Mental Arithmetic

By Russell, Vivienne | Public Finance, September 28, 2007 | Go to article overview

Mental Arithmetic


Russell, Vivienne, Public Finance


The upmarket flats at Southdown Park on the edge of Haywards Heath in Sussex enjoy stunning views over the South Downs, but they are also a stark reminder of just how much mental health services have changed in England.

Housed in a large and eye-catching Victorian building, the complex was once St Francis Hospital, the 'lunatic asylum' for the county of Sussex. Opened in 1859, and accommodating at times more than 1,000 people, the asylum was eventually closed in 1995 and sold off for redevelopment.

Back in the nineteenth century, care was often confused with confinement and asylums were forbidding, remote places where patients - or inmates as they were called - were shut away, out of sight of society. Effective treatments and therapies were unheard of and there was little, if any, hope of discharge.

Modern mental health care is a far cry from the asylum system. In the postwar era, a series of enlightened reviews and legislative changes have shifted the focus from institutional to community care. More recently, services have evolved to become more proactive and responsive, intervening early to offer home-based support and treatment in an effort to keep people out of hospital. An early and striking move of the present government was to elevate mental health, along with cancer and heart disease, to one of its three clinical priorities in 1999. A ten-year National Service Framework was implemented and the following year psychiatrist Professor Louis Appleby was appointed national director for mental health services.

And the money has followed suit It might come as a surprise to some, but primary care trusts in England spend significantly more annually on mental health almost £8bn - than they do on the other two clinical priorities. Since 1999, an extra £1.5bn a year has been injected into mental health services. This has helped to fund an increase in the main staffing groups: there are now 1300 more consultant psychiatrists, 2,700 more clinical psychologists and almost 10,000 more mental health nurses. And there are new types of mental health professional: primary care therapists - graduates who have been trained to provide psychological therapies and 'support, time and recovery workers', who help and advise community patients and their families.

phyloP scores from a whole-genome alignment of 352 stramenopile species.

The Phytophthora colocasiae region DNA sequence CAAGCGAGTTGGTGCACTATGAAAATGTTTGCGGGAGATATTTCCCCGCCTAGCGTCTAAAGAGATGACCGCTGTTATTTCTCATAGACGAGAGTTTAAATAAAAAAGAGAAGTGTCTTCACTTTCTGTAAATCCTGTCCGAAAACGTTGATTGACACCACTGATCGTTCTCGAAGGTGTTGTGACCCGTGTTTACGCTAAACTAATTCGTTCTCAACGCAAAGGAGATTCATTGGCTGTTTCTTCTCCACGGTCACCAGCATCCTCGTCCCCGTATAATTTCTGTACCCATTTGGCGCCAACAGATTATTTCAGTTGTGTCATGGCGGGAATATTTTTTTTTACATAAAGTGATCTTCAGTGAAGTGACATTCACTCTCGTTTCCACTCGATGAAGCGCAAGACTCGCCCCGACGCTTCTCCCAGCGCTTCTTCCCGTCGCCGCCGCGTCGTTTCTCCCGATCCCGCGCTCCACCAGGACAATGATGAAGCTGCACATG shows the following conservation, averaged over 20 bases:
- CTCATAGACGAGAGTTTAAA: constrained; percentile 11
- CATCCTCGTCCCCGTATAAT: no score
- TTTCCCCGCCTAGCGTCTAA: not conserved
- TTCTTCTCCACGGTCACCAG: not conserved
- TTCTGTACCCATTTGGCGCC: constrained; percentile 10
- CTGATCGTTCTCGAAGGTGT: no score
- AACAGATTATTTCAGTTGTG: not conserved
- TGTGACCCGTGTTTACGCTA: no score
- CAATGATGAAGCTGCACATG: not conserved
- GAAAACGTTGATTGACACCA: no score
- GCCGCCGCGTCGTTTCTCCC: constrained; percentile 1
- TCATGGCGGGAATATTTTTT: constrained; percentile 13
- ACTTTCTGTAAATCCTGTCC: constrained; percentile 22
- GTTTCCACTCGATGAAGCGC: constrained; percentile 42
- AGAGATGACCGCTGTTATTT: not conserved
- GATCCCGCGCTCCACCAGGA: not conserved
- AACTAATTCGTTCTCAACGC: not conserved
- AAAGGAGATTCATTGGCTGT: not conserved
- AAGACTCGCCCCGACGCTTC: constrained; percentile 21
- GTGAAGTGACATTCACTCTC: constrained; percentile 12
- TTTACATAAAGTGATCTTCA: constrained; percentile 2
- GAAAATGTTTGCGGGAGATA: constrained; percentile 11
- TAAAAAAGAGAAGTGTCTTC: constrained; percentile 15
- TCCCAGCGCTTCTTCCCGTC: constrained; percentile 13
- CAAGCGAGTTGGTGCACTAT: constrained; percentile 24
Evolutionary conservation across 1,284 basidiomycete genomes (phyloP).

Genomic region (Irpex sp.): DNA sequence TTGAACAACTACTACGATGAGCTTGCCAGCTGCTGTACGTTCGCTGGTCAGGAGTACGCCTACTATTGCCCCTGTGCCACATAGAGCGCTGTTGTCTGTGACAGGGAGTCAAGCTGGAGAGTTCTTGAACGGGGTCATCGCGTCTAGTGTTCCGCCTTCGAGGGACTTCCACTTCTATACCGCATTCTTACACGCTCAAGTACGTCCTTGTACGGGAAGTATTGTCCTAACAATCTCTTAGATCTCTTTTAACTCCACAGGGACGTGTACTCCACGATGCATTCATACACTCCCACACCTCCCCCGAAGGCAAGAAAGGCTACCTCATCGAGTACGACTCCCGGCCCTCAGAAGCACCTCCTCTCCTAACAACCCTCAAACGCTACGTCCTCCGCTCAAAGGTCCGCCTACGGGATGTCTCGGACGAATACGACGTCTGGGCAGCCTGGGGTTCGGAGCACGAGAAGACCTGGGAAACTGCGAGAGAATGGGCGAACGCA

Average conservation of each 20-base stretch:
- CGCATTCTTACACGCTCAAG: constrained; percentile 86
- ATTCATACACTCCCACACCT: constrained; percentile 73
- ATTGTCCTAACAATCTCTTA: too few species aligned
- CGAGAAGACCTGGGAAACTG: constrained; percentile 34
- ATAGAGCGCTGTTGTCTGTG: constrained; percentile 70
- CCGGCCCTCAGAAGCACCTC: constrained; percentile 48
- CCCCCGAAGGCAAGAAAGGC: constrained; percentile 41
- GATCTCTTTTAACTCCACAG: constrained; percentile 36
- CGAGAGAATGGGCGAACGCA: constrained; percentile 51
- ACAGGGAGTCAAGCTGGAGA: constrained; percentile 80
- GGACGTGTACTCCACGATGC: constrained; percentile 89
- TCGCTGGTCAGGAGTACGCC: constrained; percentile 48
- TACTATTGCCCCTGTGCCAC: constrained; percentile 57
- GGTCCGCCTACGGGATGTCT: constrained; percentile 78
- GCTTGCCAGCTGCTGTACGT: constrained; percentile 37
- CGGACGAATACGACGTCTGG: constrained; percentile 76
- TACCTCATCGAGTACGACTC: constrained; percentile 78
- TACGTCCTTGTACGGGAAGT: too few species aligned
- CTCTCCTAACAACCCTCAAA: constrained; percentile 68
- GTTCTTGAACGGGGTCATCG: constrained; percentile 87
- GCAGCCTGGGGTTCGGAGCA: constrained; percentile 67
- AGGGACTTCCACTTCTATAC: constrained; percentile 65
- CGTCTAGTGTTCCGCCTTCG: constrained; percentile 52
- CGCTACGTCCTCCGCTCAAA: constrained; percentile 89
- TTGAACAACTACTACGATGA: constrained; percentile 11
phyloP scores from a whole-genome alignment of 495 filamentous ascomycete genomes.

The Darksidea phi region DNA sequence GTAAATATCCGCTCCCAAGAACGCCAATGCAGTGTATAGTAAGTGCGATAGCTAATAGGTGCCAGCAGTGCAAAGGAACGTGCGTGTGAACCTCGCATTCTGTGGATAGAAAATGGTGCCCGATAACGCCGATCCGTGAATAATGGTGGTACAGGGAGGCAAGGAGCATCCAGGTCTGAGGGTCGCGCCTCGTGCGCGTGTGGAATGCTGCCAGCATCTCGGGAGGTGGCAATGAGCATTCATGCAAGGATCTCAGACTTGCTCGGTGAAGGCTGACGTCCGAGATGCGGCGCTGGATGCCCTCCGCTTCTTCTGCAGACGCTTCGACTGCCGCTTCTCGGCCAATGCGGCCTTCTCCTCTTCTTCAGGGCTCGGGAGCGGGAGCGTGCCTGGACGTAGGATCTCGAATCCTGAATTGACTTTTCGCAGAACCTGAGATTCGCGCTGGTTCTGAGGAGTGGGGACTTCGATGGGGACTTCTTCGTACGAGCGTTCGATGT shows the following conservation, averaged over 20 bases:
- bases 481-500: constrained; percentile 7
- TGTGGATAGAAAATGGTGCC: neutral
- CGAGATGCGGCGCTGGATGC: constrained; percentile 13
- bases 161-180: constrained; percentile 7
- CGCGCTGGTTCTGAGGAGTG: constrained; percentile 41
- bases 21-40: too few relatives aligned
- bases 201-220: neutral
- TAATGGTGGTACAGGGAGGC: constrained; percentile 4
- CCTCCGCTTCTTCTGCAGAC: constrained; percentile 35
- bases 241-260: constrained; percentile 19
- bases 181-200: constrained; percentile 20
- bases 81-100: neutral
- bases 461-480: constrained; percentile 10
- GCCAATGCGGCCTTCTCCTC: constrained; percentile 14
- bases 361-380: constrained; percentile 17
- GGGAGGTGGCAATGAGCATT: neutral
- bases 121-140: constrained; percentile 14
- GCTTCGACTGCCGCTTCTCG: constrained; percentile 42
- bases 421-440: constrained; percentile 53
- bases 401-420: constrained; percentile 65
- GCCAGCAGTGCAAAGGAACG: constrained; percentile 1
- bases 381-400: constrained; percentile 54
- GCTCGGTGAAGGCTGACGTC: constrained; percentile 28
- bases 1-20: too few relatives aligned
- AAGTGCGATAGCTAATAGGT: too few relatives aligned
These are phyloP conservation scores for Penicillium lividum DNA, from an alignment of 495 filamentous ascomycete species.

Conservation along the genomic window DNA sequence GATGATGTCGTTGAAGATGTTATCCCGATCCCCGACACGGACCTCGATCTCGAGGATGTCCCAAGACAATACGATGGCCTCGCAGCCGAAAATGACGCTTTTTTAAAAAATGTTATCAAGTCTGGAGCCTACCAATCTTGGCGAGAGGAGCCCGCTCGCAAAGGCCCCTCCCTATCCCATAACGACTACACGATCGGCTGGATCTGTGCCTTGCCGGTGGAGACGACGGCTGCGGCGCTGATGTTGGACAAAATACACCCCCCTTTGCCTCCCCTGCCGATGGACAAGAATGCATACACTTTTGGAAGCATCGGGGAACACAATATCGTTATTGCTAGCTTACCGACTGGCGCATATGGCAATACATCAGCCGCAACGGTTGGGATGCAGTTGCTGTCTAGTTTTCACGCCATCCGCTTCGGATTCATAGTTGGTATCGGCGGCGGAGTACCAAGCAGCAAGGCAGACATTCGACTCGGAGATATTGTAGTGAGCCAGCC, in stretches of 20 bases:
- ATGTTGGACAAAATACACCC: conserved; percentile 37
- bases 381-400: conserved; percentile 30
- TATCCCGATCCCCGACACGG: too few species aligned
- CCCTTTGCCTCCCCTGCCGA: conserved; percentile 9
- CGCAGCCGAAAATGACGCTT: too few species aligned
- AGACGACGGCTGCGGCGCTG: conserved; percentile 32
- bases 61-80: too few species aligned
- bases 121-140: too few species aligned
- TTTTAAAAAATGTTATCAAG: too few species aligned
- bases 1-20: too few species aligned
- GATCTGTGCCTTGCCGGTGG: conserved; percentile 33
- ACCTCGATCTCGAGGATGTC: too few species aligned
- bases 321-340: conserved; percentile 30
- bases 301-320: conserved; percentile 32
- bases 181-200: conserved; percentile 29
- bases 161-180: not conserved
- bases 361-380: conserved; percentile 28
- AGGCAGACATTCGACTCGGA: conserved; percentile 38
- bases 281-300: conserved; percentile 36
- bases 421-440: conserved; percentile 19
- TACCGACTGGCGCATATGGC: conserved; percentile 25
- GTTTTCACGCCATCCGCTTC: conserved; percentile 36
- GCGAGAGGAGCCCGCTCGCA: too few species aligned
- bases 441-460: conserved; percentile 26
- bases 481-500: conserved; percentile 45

But there has been controversy, too. This summer, after eight years of trying, the government finally got its proposed changes to the 1983 Mental Health Act through Parliament While campaigners admit there have been some real breakthroughs - every patient will now have a right to an advocate, for example some proposals have proved extremely contentious. These include enforced treatment in the community and a change in the terms under which someone can be 'sectioned', ie, compulsorily detained under one of three sections of the Act.

Certainly, the government's actions mean that mental health is no longer the poor relation of the NHS, says Simon Lawton-Smith, senior fellow in mental health at the influential health think-tank the King's Fund. 'Five or six years ago, people were writing articles saying mental health has always been a Cinderella service. I would never say it is a Cinderella service now, and I think credit is due to the government for that.'

He warns, however, that standards could start to slip once the National Service Framework reaches the end of its life, particularly if it is not replaced with another mechanism to keep mental health as a priority.

Other voices are less upbeat Steve Shrubb, director of the NHS Confederation's Mental Health Network, believes the service continues to lose out compared with other areas of health care.

'If you look at the incidence and prevalence of mental illness I think you would probably still determine it to be a Cinderella,' he tells Public Finance.

"There's undoubtedly been an increase in funding, but I think, in proportion to other areas of health care, it isn't that great and we do constantly have to fight to keep mental health on the political agenda. …

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